ORLANDO | Three very different men, united by the same commitment to lead the people of God, became priests in the Order of Melchizedek, May 27, 2023, at the Basilica of the National Shrine of Mary, Queen of the Universe. Father Ángel García, Father Zachary Parker and Father Edgar Serrano now look forward to sharing their gifts as shepherds of the body of Christ.
Each struggled with the decision to become a priest for various reasons.
Puerto Rican-born Father Ángel García, of Holy Redeemer Parish, Kissimmee, recalled drifting from Catholicism for a time. But something was missing. “I realized it was the Eucharist and He brought me back to the Catholic faith,” he said. His anticipation reflected the nine years of formation which “led (him) to this day.”
Planning a career in music with the military, Father Zachary Parker’s vocation came from meeting other young adults with “an amazing love for Jesus.” That witness led Father Parker to the priesthood. Despite almost losing his father, and the death of his brother, he felt God’s presence, never losing faith. He said, “It’s amazing to be at this place in this moment of my life where God is inviting me to offer everything to Him, as He gives all of Himself to me.” Father Parker’s home parish is Church of the Epiphany in Port Orange.
Born in Colombia, Father Edgar Serrano was a Jehovah’s Witness. After the death of his father, he found the love of God in the Catholic Church. He desired to become a priest, but thought he was too old. It was the insight of Father Ivan Olmo that encouraged him. The St. Mary Parish, Rockledge, parishioner expressed his gratitude for all of the prayers and support that enabled his journey to the priesthood.
On May 27, each fulfilled the prompting of the Holy Spirit, the anointing that allows them to abandon themselves to the Lord.
In his homily, at the Ordination of these three men, Bishop John Noonan reminded them, “Your ‘Yes’, is a surrender of self to allow yourself to be found by God and to be led by God.” He said that surrender led them to what Pope Francis called, in his recent Chrism Mass homily, “a second anointing”. “An anointing that penetrates to the depths of our reality, where the Spirit anoints our weaknesses, our weariness, our inner poverty. An anointing that brings a new fragrance: that of the Spirit, not of ourselves,” Pope Francis said.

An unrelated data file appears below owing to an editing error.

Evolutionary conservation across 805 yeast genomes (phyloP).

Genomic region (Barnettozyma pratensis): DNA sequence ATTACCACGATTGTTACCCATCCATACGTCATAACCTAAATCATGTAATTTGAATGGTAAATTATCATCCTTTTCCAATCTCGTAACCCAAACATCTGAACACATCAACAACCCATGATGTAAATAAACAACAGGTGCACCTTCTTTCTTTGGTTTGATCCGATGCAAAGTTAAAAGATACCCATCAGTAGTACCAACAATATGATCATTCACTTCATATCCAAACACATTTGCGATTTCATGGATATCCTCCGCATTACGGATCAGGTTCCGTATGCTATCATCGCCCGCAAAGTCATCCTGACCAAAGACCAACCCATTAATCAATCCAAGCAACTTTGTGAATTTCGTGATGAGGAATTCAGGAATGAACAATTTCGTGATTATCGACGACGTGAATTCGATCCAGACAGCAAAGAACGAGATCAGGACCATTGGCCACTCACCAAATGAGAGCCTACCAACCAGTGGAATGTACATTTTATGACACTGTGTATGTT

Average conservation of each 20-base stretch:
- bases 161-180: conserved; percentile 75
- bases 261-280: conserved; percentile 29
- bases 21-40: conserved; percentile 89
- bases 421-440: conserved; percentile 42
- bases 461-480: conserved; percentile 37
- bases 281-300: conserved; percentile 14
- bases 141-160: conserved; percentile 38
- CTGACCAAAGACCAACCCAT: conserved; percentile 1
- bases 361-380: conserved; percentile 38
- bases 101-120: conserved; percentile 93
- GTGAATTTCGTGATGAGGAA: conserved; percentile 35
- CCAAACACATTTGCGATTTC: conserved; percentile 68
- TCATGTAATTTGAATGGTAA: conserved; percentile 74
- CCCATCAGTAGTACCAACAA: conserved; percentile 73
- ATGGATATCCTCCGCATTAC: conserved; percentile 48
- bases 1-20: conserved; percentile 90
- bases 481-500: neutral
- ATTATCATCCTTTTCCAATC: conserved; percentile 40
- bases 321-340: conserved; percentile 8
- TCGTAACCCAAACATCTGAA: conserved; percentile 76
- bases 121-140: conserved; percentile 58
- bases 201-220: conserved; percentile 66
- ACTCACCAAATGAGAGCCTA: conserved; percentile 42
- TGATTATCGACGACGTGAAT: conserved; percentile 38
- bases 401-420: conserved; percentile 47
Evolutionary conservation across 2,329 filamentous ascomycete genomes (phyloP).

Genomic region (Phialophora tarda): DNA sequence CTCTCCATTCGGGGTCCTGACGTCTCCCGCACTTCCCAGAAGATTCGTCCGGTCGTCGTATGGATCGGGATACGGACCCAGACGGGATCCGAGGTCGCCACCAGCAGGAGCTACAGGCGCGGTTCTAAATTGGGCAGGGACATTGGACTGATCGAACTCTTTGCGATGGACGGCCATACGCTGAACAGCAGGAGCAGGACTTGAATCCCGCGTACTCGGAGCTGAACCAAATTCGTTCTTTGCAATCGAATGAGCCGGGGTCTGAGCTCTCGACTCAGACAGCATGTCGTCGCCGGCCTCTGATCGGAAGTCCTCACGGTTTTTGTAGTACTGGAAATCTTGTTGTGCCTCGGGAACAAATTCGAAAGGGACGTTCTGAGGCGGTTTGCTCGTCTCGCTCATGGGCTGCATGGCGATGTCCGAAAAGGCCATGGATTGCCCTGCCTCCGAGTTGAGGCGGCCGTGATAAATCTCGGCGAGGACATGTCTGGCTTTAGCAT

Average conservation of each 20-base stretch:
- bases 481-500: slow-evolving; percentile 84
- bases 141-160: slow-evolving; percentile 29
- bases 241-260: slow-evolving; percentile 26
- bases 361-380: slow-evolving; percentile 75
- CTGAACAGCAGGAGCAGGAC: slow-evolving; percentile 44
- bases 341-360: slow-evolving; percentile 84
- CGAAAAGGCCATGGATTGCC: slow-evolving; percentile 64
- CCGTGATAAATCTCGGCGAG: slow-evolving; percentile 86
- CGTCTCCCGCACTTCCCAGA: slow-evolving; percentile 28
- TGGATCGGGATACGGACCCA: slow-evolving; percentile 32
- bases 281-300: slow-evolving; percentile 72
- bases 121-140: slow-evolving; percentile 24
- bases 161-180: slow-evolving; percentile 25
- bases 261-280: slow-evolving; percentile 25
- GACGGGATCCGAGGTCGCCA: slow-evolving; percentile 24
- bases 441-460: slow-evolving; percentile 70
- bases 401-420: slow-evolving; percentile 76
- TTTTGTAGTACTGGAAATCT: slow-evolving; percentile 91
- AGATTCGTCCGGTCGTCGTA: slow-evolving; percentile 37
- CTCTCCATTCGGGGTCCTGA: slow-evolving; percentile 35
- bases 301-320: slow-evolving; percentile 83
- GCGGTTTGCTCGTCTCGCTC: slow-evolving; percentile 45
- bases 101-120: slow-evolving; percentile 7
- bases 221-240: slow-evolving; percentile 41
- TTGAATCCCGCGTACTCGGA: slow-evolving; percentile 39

The bishop noted, “Priesthood is a mission to bring Christ to others. It is always an extraordinary experience of love and surrender.”
He addressed the first reading from the prophet Jeremiah, where Jeremiah pleads with God claiming he is too young and does not know how to speak. “Have no fear because the Lord will always be with you,” the bishop told the three men. “The Lord extended His hands and touched the lips of Jeremiah saying, ‘See I place My words in your mouth.’ After nine years of rigorous study, spiritual guidance, and pastoral solicitude, Deacons Ángel, Zachary, and Edgar, I do not think you are too young or afraid to be ordained. I pray that the Lord will touch your lips so that you too will preach the Word of God to all of God’s people.”
He said it is a great gift to be chosen to care for God’s flock, to devote themselves fully as fathers and shepherds of their people — it is “the vitality of every priest.”
In keeping with this theme, the bishop reminded them there is no ego in the priestly ministry as it is “dangerous and destructive.” They must be reminded their gift of priesthood is a grace bestowed by the Holy Spirit, and that without that grace — the other virtues have no value whatsoever.” He shared the importance of understanding this, that they might help one another; they must preserve harmony — beginning with themselves as an example. In light of the divisive world in which we live, he said they must consider their words, comments, what they say and write — asking if they are the seal of the Spirit or that of the world?
Sharing his immense gratitude the bishop said, “Thank you. Thank you for your witness and for your service. Thank you for the hidden good you do, and for the forgiveness and consolation that you bestow in God’s name. Always forgive, please, do not withhold forgiveness. Thank you for your ministry, which is often carried out with great effort, with little recognition and is not always understood.”
By Glenda Meekins of the Florida Catholic staff, June 1, 2023